Christmas presents to avoid
Thursday December 18, 2003
Â· Our spies are everywhere and it seems last week’s ludicrous “salt crystal lamp” is also being sold, of all places, in the Science Museum gift catalogue. Call me a pedant if you will, but I’m not sure it’s entirely to the good of the scientific education of the nation for the the museum to be peddling made-up nonsense that advertises itself thus: “Crystals … cleanse the air by absorbing humidity. The process releases negative ions which neutralise positively charged particles of air pollution, creating the fresh air found by the sea or in the mountains.”
Â· And so, inevitably, to the Daily Express, this week raving about the Norstar Magnetic Coaster (price Â£23) on its health pages. “Try putting a glass of water on it,” says the Express, “to expose the water to a magnetic field that helps your body to flush away toxins, or stick the coaster on the side of your bath to improve circulation.” Now, someone mentioned to me at a party the other day that sometimes they didn’t quite understand why the pseudoscience in the products I write about is so wrong, but had always been too embarrassed to say so. Well, OK then, here goes. Blood’s not magnetic: prove it by bleeding yourself onto a plate and waving a magnet around. Magnets don’t affect circulation: prove it by holding one on your skin and looking. And as for this unending nonsense about fields and toxins, I’m afraid that’s so made-up and magical that I wouldn’t even know how to go about designing a kitchen experiment to disprove it.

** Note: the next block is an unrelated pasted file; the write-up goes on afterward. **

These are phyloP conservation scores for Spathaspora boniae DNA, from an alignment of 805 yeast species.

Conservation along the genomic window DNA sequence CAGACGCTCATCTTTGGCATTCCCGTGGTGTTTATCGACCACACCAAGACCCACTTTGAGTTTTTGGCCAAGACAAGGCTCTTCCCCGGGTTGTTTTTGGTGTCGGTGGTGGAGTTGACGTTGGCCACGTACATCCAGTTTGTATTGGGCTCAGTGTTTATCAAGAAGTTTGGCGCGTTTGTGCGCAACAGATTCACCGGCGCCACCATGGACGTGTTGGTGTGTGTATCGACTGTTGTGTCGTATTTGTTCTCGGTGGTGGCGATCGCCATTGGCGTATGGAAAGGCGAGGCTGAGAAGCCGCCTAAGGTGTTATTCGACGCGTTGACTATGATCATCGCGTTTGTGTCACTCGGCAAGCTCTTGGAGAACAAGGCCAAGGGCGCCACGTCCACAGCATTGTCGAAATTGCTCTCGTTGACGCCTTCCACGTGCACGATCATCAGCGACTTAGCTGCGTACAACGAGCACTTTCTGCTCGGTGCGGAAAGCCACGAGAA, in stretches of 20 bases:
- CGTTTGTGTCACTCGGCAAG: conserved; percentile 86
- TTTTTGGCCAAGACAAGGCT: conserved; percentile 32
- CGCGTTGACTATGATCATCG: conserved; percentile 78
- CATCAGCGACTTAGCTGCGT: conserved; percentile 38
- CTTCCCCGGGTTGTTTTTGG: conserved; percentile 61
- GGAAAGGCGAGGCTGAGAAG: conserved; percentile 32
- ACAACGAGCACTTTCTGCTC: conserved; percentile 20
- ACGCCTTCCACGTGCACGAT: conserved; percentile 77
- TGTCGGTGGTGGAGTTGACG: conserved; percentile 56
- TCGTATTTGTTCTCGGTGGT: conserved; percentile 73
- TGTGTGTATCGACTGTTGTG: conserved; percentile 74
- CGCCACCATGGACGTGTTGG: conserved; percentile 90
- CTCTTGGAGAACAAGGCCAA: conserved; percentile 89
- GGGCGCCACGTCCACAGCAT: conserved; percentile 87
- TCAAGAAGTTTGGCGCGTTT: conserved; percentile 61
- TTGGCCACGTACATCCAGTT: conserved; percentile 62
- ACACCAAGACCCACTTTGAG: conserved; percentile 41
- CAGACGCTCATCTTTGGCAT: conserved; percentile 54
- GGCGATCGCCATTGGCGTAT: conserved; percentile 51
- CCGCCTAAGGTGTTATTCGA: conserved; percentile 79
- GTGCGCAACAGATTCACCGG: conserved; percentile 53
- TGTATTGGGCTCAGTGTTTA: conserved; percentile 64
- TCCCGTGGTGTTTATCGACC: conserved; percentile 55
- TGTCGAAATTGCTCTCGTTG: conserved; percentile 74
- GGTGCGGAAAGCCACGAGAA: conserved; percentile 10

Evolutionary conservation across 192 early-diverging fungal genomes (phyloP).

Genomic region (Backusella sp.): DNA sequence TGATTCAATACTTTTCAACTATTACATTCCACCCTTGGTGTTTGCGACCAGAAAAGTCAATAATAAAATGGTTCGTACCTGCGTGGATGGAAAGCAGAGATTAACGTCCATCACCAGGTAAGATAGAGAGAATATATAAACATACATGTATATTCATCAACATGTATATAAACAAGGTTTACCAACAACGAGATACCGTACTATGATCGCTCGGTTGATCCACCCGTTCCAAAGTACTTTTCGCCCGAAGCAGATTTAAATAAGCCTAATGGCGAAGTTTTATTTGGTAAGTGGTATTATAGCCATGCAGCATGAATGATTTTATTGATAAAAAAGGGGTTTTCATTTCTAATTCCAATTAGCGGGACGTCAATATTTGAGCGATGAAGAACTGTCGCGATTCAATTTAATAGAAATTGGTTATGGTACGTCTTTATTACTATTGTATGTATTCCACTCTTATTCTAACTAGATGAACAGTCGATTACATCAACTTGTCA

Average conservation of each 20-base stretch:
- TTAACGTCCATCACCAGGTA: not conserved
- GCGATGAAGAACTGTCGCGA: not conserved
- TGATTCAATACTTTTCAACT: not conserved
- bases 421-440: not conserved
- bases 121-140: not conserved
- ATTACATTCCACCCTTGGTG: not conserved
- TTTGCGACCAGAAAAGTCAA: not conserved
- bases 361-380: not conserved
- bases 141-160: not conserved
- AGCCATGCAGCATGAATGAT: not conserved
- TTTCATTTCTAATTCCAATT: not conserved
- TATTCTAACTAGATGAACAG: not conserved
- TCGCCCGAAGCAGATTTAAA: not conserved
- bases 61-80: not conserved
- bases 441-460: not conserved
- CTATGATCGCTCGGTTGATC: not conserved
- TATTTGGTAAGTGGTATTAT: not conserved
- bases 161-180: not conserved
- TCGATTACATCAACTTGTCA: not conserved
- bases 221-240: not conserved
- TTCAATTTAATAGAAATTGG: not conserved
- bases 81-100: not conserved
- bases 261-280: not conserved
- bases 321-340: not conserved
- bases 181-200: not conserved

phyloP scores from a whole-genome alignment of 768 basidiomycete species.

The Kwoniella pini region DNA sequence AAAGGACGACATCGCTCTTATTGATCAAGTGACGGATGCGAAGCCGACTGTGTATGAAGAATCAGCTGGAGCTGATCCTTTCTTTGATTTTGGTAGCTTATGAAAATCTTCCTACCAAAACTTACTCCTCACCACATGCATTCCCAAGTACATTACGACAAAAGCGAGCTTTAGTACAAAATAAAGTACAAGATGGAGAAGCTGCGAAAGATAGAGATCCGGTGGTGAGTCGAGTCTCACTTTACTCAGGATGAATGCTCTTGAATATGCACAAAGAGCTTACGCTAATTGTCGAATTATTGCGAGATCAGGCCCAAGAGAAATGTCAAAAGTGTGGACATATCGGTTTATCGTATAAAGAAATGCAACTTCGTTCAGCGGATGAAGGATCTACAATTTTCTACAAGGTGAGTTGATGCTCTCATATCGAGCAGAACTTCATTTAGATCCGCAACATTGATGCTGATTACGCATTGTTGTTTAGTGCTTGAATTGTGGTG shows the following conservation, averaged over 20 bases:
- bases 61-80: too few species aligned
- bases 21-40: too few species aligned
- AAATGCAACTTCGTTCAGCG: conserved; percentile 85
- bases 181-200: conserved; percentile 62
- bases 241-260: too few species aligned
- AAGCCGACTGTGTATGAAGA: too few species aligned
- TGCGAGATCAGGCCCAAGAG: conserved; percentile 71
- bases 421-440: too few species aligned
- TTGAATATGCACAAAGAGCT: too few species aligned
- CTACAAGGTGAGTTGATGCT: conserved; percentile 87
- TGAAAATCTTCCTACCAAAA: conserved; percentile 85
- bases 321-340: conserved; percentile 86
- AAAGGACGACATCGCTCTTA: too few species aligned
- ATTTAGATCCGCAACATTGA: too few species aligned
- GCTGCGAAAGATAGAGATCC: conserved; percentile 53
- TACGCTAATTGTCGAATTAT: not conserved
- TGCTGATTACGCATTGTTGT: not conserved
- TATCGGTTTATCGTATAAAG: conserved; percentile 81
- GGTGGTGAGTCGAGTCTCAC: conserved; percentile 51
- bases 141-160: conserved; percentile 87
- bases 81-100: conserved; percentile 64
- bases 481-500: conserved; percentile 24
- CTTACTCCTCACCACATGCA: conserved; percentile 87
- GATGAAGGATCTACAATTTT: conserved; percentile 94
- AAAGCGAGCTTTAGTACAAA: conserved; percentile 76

Â· I’m sure you all read last week about the case of Reginald Gill, the alternative therapist who fleeced several thousand pounds out of a man who was dying of pancreatic cancer, telling him that cancer was a metabolic disease, and that he could “reverse” it by using his “high frequency therapy” machine. A familiar sounding story. “If you have chemotherapy, you’ll go home in a box,” Gill warned the 43-year-old man. Ten weeks later, the man was indeed dead. And rather more painfully than necessary, having been convinced to stop taking his nasty mainstream morphine painkillers. Was Gill, as has been reported, “one bad apple”? Did this fraudster “give the world of alternative therapy a bad name”? No. Alternative medicine is defined by being a set of practices that cannot be tested, refuse to be tested, or have consistently failed tests. Gill wasn’t one bad apple: he was at the pinnacle of his profession.